LA Times Poll on LA Attitudes on Marriage Equality

The LA Times just released a new poll of LA residents on a number of questions. Today, they released their results on marriage equality:

In the state’s continuing political battles over gay marriage, both sides are targeting Latino voters, and a new Los Angeles Times poll illustrates why. Overall, the poll showed, a substantial majority of voters in Los Angeles support the right of same-sex couples to legally marry, with 56% in favor and 37% opposed. (LAT 6/19/09)

In the Prop 8 voting, LA County was almost exactly split, so this is progress. Still, if Prop 8 taught us anything, it’s that you have to take polling numbers with a grain of salt.  Apparently people like to tell pollsters they are voting for marriage equality, but when they get to actually filling out their ballots they change their minds.  

On the crosstabs, we once again see that marriage equality will not be an issue in a few years. Voters 18-29 support marriage equality at a 66-29 clip, voters 50-64 supported at a 55-39 rate.  The only group to oppose equality are seniors. Those over 65 are at 43-48.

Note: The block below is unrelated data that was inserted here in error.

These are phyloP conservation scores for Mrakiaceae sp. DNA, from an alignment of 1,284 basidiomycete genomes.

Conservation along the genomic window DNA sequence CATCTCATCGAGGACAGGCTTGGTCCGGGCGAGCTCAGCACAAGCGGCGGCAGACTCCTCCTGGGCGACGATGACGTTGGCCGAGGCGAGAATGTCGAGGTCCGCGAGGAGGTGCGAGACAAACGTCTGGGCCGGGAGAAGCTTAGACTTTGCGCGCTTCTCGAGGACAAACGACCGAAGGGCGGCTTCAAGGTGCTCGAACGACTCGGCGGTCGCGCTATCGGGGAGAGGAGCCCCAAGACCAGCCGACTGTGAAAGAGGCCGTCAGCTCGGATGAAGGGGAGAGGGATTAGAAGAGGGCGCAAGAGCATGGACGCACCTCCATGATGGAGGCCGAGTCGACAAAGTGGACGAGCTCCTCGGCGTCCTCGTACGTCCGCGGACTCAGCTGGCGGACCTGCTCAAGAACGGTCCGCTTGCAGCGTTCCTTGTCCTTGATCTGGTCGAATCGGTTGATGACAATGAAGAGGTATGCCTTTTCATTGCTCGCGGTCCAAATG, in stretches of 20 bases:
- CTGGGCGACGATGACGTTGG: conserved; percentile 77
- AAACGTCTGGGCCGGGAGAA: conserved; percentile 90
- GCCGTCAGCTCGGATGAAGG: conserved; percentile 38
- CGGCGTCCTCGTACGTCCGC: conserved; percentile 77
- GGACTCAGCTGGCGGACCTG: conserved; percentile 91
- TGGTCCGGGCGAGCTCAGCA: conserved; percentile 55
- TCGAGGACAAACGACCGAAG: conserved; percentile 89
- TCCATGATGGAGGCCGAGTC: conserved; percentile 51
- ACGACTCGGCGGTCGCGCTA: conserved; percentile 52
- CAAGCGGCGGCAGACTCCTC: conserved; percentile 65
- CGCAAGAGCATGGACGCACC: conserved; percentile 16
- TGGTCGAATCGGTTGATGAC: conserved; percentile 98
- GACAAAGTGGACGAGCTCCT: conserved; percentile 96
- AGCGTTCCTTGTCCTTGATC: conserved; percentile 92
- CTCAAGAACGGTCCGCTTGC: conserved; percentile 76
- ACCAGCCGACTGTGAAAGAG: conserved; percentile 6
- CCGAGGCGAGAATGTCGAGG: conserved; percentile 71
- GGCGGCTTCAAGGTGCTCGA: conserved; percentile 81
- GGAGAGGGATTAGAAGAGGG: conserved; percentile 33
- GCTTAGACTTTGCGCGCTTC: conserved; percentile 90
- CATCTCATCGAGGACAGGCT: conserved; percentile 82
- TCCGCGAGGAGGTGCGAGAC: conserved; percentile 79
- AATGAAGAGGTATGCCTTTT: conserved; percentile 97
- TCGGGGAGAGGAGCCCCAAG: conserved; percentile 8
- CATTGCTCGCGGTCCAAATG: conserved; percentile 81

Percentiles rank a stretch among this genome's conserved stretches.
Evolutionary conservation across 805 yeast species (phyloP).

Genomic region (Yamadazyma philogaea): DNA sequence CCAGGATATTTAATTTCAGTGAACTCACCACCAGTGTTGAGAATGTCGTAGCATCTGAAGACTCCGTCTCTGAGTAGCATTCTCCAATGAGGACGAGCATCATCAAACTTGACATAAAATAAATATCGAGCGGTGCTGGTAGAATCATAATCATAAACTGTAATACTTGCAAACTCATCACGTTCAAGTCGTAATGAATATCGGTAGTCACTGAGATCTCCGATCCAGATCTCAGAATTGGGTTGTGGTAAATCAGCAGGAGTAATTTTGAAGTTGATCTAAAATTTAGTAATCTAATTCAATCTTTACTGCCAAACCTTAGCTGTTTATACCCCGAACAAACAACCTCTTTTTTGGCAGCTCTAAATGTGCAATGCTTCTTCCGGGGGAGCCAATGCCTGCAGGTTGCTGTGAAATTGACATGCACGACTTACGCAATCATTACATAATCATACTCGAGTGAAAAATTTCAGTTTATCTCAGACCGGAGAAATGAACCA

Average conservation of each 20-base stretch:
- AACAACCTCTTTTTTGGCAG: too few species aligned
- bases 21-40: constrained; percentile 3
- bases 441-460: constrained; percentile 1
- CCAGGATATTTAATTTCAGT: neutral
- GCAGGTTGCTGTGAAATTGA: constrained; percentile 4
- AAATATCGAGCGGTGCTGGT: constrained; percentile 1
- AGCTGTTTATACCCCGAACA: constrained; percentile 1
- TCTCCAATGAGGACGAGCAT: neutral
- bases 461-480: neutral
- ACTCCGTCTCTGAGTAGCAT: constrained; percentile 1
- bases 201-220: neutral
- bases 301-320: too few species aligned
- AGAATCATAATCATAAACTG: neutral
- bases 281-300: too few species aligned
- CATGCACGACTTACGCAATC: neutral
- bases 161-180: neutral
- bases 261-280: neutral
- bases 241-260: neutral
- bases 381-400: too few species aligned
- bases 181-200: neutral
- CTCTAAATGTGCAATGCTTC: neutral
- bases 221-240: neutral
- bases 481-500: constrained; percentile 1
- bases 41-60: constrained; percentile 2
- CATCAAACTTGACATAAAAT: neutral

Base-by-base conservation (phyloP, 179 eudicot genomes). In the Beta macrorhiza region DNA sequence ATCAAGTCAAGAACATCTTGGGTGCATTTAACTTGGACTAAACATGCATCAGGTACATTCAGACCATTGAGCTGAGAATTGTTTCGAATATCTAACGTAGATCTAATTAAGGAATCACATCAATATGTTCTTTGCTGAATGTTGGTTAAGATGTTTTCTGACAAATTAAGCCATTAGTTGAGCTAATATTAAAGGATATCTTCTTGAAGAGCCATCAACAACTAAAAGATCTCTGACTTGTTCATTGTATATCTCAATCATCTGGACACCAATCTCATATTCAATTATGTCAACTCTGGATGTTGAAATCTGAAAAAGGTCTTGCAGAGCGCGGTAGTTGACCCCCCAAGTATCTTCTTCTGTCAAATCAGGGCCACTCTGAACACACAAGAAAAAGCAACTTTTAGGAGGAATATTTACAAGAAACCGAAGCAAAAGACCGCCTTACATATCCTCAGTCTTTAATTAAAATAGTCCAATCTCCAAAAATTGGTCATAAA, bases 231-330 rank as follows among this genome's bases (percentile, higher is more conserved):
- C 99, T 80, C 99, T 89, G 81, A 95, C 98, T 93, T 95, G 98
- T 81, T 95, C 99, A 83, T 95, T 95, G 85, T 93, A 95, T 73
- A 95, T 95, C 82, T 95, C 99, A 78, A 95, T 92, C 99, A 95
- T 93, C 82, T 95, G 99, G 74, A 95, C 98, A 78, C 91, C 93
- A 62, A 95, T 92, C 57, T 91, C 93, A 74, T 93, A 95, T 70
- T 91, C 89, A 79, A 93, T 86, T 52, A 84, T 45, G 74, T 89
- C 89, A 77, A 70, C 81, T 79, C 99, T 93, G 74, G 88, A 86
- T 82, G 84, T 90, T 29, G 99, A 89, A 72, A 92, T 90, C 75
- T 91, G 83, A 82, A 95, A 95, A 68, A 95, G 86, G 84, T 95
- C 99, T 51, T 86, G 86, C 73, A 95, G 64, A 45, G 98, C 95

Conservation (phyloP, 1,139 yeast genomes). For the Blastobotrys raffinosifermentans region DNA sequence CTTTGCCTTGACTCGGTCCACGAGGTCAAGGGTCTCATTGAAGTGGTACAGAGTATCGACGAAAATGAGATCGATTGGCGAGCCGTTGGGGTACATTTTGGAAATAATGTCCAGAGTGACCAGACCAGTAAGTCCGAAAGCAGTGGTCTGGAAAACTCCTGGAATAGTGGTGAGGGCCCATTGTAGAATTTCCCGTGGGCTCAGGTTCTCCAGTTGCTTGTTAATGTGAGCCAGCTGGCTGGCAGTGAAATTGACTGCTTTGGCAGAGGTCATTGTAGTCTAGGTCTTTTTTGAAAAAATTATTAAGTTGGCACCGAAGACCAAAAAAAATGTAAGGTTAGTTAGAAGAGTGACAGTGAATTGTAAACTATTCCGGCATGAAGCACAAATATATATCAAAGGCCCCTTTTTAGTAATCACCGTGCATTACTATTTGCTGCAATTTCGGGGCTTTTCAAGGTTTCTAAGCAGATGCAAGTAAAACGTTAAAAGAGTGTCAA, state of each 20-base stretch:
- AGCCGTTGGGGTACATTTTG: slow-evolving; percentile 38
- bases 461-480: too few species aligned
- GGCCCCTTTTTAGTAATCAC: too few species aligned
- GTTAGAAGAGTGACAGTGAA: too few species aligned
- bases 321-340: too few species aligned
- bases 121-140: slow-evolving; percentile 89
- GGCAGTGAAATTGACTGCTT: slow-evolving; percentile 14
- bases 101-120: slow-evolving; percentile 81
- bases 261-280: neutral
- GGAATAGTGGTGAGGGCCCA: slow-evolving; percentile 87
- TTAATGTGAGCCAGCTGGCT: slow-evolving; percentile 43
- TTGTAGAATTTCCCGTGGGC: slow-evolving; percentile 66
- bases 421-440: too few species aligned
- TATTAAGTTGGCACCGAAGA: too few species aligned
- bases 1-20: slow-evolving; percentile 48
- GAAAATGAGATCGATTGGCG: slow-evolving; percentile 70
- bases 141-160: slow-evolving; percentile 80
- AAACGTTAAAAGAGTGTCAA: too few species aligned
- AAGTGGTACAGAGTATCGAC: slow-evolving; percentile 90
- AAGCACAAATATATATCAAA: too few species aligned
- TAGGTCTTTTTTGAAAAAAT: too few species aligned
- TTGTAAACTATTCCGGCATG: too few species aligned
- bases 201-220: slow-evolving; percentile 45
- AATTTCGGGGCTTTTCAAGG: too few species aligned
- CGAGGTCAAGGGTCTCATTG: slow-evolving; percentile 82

Along ethnic lines, white voters supported at 68-27, Latinos split 45-46, and African-Americans opposed at 37-54.

All in all, this poll is relatively good news, but there is a lot of work left to be done.

2 thoughts on “LA Times Poll on LA Attitudes on Marriage Equality”

  1. important thing to not is that there was no likely voter screen.  This was a poll of registered voters.

    We know that older folks turn out with more regularity than younger voters and that changes the likely voter model.

    That said, considering we lost LA, it is great to see that 56 number.

  2. the whole blacks vs. gays fight the blogosphere had last November, but can those numbers for blacks in L.A. be solely explained away by religion?  Because it seems to me that Latinos in Los Angeles strongly identify as Roman Catholic, and are as religious as blacks in L.A.  And yet you have a statistical tie among them, versus an almost 20-point deficit among blacks on the gay marriage question.  What gives?

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